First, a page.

Putting this story aside, how can you give your product a purpose?

Defining Your Product’s Purposes

First and foremost, whether you have an existing product, are in the process of building one, or are still working on the concept, it is crucial to define the purposes you wish to fulfill. Begin by brainstorming a list of problems you are currently experiencing. Typically you will find more problems than you can possibly solve, but you can prioritize the most pressing ones and solve others over time.

The second step is to list a potential and pragmatic solution for each problem. Some technical knowledge may be required for this step, but keep it short.

Lastly, you want to establish the purpose. The purpose usually begins by summarizing the core value you want to optimize. It is non-technical, but instead user experience related.

For example, let's say you are building an app to keep track of nutritional intake. A brief list of problems, solutions and purposes may look like the following:

Problem: Currently I am keeping track of my intake via memory, which is not a reliable way of storing large quantities of data.

Solution: Establish a database of each entry to prevent the user from having to constantly think about nutrition.

Purpose: Store important information more efficiently. (Efficiency)

Problem: I get lazy and may forget when I ate that pumpkin pie.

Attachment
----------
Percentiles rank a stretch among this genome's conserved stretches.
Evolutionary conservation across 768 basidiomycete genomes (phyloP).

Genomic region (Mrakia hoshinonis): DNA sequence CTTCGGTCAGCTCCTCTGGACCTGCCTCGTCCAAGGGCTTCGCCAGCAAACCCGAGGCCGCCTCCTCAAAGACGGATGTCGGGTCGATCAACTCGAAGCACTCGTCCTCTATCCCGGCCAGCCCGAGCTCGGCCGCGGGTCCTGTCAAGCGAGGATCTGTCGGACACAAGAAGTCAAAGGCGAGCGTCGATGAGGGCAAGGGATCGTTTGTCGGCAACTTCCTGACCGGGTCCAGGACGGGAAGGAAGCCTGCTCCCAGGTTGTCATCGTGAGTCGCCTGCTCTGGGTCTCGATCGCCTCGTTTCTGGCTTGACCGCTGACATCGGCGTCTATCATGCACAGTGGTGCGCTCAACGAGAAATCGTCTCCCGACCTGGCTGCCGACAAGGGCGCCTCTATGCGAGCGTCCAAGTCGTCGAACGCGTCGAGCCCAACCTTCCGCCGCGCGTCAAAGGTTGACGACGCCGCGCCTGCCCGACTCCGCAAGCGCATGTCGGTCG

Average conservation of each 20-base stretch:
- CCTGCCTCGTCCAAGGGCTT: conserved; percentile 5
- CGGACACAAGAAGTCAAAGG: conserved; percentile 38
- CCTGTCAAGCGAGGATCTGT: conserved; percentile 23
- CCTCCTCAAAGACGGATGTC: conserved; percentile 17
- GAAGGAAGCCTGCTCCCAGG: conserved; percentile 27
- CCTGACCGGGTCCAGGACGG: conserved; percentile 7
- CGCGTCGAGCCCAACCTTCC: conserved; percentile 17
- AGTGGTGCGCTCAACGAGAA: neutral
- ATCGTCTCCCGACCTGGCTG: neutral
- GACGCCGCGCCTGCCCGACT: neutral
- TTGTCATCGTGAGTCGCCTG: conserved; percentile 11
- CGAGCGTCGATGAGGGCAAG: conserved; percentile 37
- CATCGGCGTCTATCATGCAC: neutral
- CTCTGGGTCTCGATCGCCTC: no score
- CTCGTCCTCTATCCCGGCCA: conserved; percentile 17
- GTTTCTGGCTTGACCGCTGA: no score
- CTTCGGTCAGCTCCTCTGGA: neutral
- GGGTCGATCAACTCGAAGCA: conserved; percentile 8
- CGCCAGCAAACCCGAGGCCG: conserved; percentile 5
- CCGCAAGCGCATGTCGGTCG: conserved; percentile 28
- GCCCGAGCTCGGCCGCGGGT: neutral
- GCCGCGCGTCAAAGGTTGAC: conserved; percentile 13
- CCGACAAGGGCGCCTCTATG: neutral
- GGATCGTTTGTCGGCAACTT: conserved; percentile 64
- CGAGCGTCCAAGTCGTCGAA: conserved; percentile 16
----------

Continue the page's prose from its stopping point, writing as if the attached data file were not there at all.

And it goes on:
Solution: Help the user by automatically keeping timestamps and allowing him to add the pumpkin pie later.

Purpose: Be helpful to the user, keep user error and behavior in mind. (Be Helpful, Be Mindful)

Problem: I am spending a lot of time entering information from the nutritional label. Some things don't even have nutritional labels and I don't know how many calories are in Almonds. (FYI, Almonds are delicious treats)

Solution: Keep a list or use a 3rd party service to retrieve nutritional values of products and produce that are easy to search for.

Purpose: Make it easy on the user, don't make your users do something your product could solve. (Ease of use)

As you go along, you will discover purposes to overlap, but not to be the same. Making it easier for the user may mean being helpful, but being helpful doesn't always mean easy. Helping a senior citizen with their groceries is easier for them and also helpful, while surgery for a broken bone is helpful, it is far from easy for the patient.

After brainstorming a list of problems, solutions, and purposes, figure out areas where the purposes are the same, but solve different problems. Capture those and look for any overlaps. At the end you want to have 3 to 5 purposes you can make your core purposes. These are the pillars upon which you build your product and establish the foundation for what is to come.


Lastly you can always involve the end-user and stakeholders in discovering problems and even get their take on possible solutions. We all can name more problems in our day-to-day lives than solutions, much less execute the solutions effectively at all times. Keep in mind that this is the product you are building and are thereby responsible for its purposes.

The moral of this story? Always have a corkscrew in the kitchen. It’s far easier than a hammer and a screw. Also turns out I forgot to buy one during my last trip to the store - Todoist saved me the next time.

Harvey Eckstein

As the founder of Sibyl Media and a passionate entrepreneur, I love creating meaningful experiences, building products focused on sustainability and working with good people and organization on impactful goals.